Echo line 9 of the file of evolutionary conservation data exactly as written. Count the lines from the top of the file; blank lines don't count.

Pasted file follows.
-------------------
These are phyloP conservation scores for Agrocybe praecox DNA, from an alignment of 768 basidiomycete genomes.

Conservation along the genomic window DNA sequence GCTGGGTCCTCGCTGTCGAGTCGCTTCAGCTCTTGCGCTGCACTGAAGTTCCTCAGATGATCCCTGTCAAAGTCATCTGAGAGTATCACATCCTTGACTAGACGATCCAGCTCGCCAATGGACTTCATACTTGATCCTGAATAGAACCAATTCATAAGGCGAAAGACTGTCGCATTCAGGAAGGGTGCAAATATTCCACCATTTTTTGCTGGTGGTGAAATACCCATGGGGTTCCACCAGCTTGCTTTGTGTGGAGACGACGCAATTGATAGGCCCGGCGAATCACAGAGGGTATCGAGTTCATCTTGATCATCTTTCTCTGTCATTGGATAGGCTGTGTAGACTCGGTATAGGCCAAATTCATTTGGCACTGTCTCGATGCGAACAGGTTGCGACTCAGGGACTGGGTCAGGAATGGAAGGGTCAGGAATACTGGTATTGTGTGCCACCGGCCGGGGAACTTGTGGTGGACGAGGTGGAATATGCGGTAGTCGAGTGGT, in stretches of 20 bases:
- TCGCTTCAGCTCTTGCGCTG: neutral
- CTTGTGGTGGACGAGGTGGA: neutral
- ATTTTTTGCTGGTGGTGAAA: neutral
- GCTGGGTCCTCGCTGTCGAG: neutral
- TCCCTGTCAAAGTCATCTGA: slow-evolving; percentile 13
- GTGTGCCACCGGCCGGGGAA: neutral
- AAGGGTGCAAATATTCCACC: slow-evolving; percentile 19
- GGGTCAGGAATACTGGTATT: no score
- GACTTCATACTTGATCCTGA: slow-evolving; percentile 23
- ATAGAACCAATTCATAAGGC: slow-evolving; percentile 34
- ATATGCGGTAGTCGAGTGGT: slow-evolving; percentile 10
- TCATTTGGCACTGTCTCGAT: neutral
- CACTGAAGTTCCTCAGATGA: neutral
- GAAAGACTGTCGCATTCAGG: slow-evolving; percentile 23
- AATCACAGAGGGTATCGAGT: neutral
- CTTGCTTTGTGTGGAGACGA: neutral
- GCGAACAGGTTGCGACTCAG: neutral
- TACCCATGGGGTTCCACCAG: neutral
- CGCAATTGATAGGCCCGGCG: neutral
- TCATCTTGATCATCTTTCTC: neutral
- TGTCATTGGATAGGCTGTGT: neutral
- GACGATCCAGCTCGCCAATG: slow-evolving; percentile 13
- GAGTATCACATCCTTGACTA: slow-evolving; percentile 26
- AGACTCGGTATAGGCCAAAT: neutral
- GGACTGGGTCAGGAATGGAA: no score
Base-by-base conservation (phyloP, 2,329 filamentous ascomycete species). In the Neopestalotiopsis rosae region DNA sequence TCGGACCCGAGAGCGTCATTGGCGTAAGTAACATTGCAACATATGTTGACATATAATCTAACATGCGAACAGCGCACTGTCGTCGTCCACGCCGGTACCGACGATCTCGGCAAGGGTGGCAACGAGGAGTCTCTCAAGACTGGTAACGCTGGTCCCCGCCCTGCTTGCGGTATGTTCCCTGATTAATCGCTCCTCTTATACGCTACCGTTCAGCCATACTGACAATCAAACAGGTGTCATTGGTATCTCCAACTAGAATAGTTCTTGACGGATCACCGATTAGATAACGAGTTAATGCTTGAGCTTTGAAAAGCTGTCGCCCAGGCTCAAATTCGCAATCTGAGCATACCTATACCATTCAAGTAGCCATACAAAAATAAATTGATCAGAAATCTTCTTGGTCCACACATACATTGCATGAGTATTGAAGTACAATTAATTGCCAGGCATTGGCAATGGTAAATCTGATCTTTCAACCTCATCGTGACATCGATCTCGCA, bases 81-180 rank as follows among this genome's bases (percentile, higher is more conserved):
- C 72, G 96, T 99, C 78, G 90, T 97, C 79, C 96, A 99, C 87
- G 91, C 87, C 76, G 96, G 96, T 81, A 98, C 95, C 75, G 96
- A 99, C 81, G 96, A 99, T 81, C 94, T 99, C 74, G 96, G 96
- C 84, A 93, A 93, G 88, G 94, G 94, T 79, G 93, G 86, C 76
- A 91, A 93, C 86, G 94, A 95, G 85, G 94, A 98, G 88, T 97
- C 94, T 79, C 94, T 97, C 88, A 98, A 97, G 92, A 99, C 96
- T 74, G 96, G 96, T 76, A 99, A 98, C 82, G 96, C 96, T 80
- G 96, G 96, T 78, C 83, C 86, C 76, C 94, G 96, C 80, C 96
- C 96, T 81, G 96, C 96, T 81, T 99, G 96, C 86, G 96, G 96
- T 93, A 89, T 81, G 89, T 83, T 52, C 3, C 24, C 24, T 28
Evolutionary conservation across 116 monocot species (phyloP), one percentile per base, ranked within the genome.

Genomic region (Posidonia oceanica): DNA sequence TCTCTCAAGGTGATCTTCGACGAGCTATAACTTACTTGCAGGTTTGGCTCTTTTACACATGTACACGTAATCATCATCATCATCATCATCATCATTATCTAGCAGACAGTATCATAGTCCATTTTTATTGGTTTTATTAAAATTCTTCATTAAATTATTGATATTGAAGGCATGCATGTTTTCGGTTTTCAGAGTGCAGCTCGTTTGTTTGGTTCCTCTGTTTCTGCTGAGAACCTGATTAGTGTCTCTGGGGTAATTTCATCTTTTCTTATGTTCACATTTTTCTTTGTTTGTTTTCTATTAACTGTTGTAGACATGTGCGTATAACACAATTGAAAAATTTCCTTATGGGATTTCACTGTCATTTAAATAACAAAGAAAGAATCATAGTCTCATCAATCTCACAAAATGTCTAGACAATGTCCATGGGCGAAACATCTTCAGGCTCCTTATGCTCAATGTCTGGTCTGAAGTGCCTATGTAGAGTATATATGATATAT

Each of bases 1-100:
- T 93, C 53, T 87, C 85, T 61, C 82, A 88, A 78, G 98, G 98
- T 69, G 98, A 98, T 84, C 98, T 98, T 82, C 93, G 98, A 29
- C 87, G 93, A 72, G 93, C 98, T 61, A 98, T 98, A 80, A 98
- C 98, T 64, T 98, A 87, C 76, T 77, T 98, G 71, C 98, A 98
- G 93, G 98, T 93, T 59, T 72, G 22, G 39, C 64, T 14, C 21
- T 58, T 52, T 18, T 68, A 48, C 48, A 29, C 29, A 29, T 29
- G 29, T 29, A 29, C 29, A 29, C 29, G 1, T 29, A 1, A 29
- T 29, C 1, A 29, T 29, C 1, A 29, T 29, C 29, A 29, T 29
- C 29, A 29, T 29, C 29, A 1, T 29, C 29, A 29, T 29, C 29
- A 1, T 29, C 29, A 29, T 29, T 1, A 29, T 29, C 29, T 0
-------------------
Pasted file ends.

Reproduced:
- AAGGGTGCAAATATTCCACC: slow-evolving; percentile 19